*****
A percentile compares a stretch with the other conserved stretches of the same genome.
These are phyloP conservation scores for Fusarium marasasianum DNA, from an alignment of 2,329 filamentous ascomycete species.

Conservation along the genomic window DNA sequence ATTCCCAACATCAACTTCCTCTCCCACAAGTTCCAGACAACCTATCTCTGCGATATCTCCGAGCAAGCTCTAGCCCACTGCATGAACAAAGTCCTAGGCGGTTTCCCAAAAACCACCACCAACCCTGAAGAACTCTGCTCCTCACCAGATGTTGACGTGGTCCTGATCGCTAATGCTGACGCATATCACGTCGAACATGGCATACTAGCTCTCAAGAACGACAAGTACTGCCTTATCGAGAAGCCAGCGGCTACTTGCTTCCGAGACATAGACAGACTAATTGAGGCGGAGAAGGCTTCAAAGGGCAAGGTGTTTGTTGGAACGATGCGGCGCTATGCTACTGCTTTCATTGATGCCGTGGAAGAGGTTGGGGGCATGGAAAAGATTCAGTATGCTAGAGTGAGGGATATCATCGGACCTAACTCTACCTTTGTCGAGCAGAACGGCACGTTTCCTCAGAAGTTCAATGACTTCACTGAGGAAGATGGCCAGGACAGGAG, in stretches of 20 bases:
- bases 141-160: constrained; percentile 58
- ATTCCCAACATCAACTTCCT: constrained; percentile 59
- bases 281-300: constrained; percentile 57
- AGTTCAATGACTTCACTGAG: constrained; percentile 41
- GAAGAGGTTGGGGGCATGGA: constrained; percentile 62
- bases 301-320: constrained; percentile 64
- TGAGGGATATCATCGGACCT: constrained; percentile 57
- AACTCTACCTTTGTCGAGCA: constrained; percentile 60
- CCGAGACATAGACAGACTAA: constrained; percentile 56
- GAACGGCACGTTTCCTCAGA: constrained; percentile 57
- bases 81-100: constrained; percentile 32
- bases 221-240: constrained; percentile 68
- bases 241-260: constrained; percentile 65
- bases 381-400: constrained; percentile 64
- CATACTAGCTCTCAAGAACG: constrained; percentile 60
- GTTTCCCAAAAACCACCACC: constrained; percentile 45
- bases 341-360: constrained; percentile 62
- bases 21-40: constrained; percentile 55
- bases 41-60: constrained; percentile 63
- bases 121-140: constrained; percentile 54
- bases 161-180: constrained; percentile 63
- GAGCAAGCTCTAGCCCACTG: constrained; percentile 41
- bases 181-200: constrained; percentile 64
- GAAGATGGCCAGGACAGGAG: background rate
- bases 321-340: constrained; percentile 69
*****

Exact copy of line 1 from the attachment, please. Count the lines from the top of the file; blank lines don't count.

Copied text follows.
A percentile compares a stretch with the other conserved stretches of the same genome.